Comparison to BBS
Principle 2 states that neuronal populations with non-overlapping CRFs engage in gamma-synchronization to the degree that they accurately predict each other’s visual input. This idea is closely related to the key intuition of the BBS theory, namely that V1 gamma-synchronization dynamically forms assemblies depending on structural Gestalt relationships in the visual input. It also emphasizes that the key factor governing intercolumnar gamma-synchronization is the relationship between local features in the input image. Thus, it is not surprising that many empirical findings that provide support for BBS also support Principle 2. Nevertheless, there are a number of important differences between Principles 1 and 2 and BBS that we wish to clarify:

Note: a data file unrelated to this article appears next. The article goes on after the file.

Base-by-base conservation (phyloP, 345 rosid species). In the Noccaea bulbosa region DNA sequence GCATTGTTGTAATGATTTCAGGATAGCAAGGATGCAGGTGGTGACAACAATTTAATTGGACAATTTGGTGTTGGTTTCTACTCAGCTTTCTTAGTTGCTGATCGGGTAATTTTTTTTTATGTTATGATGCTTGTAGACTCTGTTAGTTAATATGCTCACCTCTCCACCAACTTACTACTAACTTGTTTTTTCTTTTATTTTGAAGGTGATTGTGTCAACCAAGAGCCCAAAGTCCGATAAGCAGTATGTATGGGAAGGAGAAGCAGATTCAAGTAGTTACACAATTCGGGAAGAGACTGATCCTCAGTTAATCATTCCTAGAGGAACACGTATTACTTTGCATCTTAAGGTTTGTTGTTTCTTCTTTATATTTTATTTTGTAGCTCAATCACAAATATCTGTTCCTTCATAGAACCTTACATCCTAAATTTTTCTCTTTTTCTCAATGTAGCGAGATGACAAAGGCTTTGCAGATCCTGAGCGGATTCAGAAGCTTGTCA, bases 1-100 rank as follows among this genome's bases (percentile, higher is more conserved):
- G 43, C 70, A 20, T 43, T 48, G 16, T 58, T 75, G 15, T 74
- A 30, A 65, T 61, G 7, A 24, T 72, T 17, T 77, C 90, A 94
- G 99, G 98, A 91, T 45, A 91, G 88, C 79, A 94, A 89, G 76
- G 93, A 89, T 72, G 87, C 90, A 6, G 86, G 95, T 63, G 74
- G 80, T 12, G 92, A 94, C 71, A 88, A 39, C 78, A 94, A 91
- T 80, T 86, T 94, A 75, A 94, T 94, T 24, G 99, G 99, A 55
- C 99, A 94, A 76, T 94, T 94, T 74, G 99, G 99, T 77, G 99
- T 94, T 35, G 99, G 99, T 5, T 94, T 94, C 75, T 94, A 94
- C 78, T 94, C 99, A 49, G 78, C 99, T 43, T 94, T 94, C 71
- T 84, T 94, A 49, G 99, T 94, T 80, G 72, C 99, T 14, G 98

(i) Principle 1 describes how bottom-up stimulus properties determine the precision of gamma-synchronization from the concept of predictability of CRF data from the surround. This accounts for several aspects of gamma-synchronization, namely: (i) The dependence of gamma-synchronization on the size of an object (see “The Relationship Between Gamma-Synchronization and Geometry” Section; Figure 1B), (ii) the dependence of gamma on the texture of an object (see “The Relationship Between Gamma-Synchronization and Geometry” Section; Figure 2), and (iii) the dependence of gamma on the motion of an object (see “The Relationship Between Gamma-Synchronization and Motion Properties” Section; Figure 3). We believe that, from the perspective of the BBS hypothesis, it is difficult to explain why gamma-synchronization between cells responding to the same object is not invariant to these properties.